Like many a fan of veteran English guitar band the Wedding Present, I met singer/songwriter/guitarist David Gedge's decision to put the band name on hiatus nearly a decade ago with something of a raised eyebrow. The Weddoes had long since become synonymous with "David Gedge and whoever else he's playing with this month" in the face of many a lineup change (and an ongoing evolution in the band's style); something like a dozen albums were released under the Wedding Present name. So the decision to start anew with Cinerama, a duo with then-girlfriend Sally Murrell, was a bold one.
Based on Cinerama's debut album, a far more polished, lush and gentle affair than anything he'd done before, the change made a certain amount of sense, though Murrell's presence was far more prominent on the first few Cinerama CD covers than on the songs themselves. By the second (and best) Cinerama album, Disco Volante
, Gedge had brought back the Weddoes' skuzzy guitar sound while keenly blending in the cinematic effects (which he refers to as "orchestrations," both synthesized and organic, which were added over the initial Steve Albini-recorded guitar/bass/drum tracks). After the 2002 release of Torino
and a breakup, Murrell stopped touring with Cinerama, and Gedge's output alternated between ambitious, sophisticated pop and straightforward, embellishment-free rock songs.
Foreshadowing the rebirth of the Wedding Present, the man who had once shrugged off audience requests for old Weddoes favorites began playing them live once more. So it came as only the mildest type of surprise when Gedge changed course and decided that rather than releasing a fourth proper Cinerama album, he would recast the material he was working on in 2004 as Take Fountain,
the first album of all-new Wedding Present material since 1996.
Hypothetically, a non-English speaker would be hard pressed to identify any differences between Take Fountain
and latter-day Cinerama, as both feature the same singer, the same cast of backing musicians (Gedge is joined by Cinerama alums Simon Cleave on guitar, Terry De Castro on bass and backing vocals, and drummer Kari Paavola) and the same songwriting style. The biggest difference is lyrical, in that where Cinerama Gedge was sex-obsessed and more often than not a happy soul, Weddoes Gedge is sex-obsessed and rather decidedly un
The menacing throb of album opener and first single "Interstate 5" suggest that this 21st Century version of the band is headed into unexplored new territory, the dark cast of the guitars and Gedge's nasal voice relaying a tale of a man loved and left. But then come the two minutes of additional music edited out of the single version of the song, an acoustic guitar-, bongo-, horn- and string-laden passage that reprises the song's melody as if to say "See, this band is about much more than guitars and drums nowadays." This bridges surprisingly well into the jaunty, rather restrained bounce of "Always the Quiet One," which steadily builds in intensity without quite exploding the way one might hope.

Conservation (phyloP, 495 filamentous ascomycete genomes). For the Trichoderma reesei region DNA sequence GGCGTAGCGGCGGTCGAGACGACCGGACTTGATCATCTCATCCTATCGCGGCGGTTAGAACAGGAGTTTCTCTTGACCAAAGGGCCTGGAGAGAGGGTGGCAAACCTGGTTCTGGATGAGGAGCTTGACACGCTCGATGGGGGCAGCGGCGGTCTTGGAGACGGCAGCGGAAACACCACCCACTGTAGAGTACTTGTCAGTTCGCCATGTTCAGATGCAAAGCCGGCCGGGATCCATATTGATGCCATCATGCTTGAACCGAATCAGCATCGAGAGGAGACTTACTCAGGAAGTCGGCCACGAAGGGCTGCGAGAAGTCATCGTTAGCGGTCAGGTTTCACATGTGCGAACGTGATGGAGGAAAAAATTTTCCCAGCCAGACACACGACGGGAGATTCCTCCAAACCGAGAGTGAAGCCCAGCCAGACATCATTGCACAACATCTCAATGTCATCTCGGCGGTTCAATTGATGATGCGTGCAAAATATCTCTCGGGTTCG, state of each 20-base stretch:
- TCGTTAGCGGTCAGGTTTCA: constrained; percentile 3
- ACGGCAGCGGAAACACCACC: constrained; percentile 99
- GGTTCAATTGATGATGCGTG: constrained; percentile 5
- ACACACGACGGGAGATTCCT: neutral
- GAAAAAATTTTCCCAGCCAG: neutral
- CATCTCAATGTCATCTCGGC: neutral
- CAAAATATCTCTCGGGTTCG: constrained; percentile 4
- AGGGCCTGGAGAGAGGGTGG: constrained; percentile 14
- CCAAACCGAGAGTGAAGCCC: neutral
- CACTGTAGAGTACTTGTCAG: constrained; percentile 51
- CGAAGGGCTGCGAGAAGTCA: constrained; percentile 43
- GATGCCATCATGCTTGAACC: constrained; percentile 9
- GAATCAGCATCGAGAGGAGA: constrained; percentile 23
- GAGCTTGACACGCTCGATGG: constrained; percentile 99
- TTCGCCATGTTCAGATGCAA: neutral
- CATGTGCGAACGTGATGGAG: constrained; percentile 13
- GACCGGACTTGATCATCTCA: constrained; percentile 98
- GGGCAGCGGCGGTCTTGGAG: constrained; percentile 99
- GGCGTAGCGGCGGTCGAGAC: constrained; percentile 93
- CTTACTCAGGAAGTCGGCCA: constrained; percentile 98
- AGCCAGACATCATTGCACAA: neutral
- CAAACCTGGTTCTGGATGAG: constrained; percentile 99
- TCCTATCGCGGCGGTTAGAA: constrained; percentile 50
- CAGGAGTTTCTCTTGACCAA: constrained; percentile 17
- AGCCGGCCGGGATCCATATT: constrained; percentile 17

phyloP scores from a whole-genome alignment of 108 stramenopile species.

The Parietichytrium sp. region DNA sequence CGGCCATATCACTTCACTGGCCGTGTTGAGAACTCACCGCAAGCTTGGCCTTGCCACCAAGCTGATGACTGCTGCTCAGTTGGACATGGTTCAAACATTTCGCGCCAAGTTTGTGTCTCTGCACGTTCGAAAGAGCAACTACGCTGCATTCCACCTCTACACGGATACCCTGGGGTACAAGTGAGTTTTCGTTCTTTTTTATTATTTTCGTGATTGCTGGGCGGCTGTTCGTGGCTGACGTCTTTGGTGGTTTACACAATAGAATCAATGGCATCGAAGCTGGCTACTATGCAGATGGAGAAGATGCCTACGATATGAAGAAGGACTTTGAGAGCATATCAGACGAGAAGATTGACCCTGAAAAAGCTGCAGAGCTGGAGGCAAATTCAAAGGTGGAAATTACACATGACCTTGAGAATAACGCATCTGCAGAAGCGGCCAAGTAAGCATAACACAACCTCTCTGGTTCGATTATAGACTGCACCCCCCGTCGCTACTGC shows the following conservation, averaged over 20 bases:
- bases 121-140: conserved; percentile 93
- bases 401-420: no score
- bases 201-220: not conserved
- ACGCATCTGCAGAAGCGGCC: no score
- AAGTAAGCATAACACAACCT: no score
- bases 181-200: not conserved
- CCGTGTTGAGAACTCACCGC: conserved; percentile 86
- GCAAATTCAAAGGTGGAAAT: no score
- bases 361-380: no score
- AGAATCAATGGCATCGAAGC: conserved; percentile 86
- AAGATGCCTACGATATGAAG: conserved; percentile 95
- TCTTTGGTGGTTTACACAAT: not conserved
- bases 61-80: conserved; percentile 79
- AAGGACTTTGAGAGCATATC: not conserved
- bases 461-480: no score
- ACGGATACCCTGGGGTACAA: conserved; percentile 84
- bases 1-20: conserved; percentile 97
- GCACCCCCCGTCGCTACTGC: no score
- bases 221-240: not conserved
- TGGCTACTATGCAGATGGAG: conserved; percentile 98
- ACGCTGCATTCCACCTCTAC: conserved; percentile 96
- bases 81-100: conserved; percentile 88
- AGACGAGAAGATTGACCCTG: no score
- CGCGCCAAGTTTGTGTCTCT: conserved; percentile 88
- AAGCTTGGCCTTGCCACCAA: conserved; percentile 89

The glorious Gedge noise is to be found on one of the album's highlights, the
Touch That Dial (Pacific Northwest Version)"; the track amplifies a previously
released Cinerama single to turn it into a roaring, string-drenched beast in
guitars fight violas and violins to a delightfully cacophonous standstill, weakened
somewhat by a mercifully short bit of piano meandering that closes the song out.
Similarly rollicking is the bitter, bass-heavy "It's for You," on which Gedge
wonders when his ex will grow tired of her new love and come back to him. The
morose "Mars Sparkles Down on Me" finds Gedge having a hard time of things if
the bit in which he wonders how he can shake the hand of another man who has
been with his former love is to be believed.
But all too often, this new material fails to leave much of an impression. The near-a cappella,
sorrow-drowning "Larry's" devolves into something approaching a bar sing-along as the full band kicks in over the tune's latter half, rather ironic considering the clever cover of the theme song from the tavern-based sitcom "Cheers" that the Weddoes did many years ago. The wordy "I'm From Further North Than You" offers some nice guitar fills but can't quite achieve escape velocity and take off into the stratosphere. Conversely, "Perfect Blue" slowly drifts off into the ether on a bed of strings and French horn, scarcely anchored by the distant echoes of the guitars.
With Take Fountain,
David Gedge resurrects his classic Wedding Present
brand but fails to live up to it. It's somewhat reminiscent of the situation
that came about 20 years ago when the Coca-Cola Company changed its flagship
beverage's formulation, only to be met with protests that led to the reintroduction
of the old flavor as Coca-Cola Classic and the subsequent renaming of the alternate
product under the New Coke/Coke II banner. Sad to say, the flat pop Gedge has
bestowed upon us this time around is more worthy of being called the Wedding
Present II. Here's hoping some additional distance from his breakup with Murrell
will help put the fizz back into the man's muse.